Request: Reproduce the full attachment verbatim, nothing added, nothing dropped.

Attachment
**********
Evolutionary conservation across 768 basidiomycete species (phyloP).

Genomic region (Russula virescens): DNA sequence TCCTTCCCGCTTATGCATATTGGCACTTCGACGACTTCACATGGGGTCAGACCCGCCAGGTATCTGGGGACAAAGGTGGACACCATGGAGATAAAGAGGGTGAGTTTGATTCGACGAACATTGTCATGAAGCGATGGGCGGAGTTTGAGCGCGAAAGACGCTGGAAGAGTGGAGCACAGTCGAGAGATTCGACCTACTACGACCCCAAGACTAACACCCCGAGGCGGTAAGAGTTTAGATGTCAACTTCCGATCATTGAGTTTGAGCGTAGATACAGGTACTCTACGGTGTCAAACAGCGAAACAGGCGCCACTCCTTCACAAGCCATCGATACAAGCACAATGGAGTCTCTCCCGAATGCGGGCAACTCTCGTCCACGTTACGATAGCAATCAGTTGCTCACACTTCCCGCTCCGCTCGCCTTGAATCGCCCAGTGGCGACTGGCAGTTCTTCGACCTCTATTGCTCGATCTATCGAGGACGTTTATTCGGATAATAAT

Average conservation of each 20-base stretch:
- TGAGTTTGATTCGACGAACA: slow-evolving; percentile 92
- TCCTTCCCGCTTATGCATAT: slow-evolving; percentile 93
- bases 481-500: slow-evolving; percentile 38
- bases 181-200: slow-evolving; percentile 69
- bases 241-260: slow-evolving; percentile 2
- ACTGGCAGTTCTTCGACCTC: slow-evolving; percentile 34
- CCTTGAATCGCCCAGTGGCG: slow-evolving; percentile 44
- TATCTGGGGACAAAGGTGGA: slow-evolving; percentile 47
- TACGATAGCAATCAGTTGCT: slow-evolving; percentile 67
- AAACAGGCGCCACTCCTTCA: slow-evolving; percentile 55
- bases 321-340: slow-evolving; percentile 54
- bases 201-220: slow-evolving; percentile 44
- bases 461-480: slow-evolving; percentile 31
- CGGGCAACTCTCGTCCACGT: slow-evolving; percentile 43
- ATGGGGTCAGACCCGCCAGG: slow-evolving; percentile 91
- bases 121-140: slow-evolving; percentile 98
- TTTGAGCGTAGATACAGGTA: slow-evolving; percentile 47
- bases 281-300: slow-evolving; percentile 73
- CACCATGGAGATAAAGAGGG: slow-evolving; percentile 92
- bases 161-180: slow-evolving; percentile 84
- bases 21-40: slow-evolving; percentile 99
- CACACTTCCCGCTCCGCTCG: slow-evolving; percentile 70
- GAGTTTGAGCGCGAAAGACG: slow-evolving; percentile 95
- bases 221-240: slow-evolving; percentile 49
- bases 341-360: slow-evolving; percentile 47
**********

Evolutionary conservation across 768 basidiomycete species (phyloP).

Genomic region (Russula virescens): DNA sequence TCCTTCCCGCTTATGCATATTGGCACTTCGACGACTTCACATGGGGTCAGACCCGCCAGGTATCTGGGGACAAAGGTGGACACCATGGAGATAAAGAGGGTGAGTTTGATTCGACGAACATTGTCATGAAGCGATGGGCGGAGTTTGAGCGCGAAAGACGCTGGAAGAGTGGAGCACAGTCGAGAGATTCGACCTACTACGACCCCAAGACTAACACCCCGAGGCGGTAAGAGTTTAGATGTCAACTTCCGATCATTGAGTTTGAGCGTAGATACAGGTACTCTACGGTGTCAAACAGCGAAACAGGCGCCACTCCTTCACAAGCCATCGATACAAGCACAATGGAGTCTCTCCCGAATGCGGGCAACTCTCGTCCACGTTACGATAGCAATCAGTTGCTCACACTTCCCGCTCCGCTCGCCTTGAATCGCCCAGTGGCGACTGGCAGTTCTTCGACCTCTATTGCTCGATCTATCGAGGACGTTTATTCGGATAATAAT

Average conservation of each 20-base stretch:
- TGAGTTTGATTCGACGAACA: slow-evolving; percentile 92
- TCCTTCCCGCTTATGCATAT: slow-evolving; percentile 93
- bases 481-500: slow-evolving; percentile 38
- bases 181-200: slow-evolving; percentile 69
- bases 241-260: slow-evolving; percentile 2
- ACTGGCAGTTCTTCGACCTC: slow-evolving; percentile 34
- CCTTGAATCGCCCAGTGGCG: slow-evolving; percentile 44
- TATCTGGGGACAAAGGTGGA: slow-evolving; percentile 47
- TACGATAGCAATCAGTTGCT: slow-evolving; percentile 67
- AAACAGGCGCCACTCCTTCA: slow-evolving; percentile 55
- bases 321-340: slow-evolving; percentile 54
- bases 201-220: slow-evolving; percentile 44
- bases 461-480: slow-evolving; percentile 31
- CGGGCAACTCTCGTCCACGT: slow-evolving; percentile 43
- ATGGGGTCAGACCCGCCAGG: slow-evolving; percentile 91
- bases 121-140: slow-evolving; percentile 98
- TTTGAGCGTAGATACAGGTA: slow-evolving; percentile 47
- bases 281-300: slow-evolving; percentile 73
- CACCATGGAGATAAAGAGGG: slow-evolving; percentile 92
- bases 161-180: slow-evolving; percentile 84
- bases 21-40: slow-evolving; percentile 99
- CACACTTCCCGCTCCGCTCG: slow-evolving; percentile 70
- GAGTTTGAGCGCGAAAGACG: slow-evolving; percentile 95
- bases 221-240: slow-evolving; percentile 49
- bases 341-360: slow-evolving; percentile 47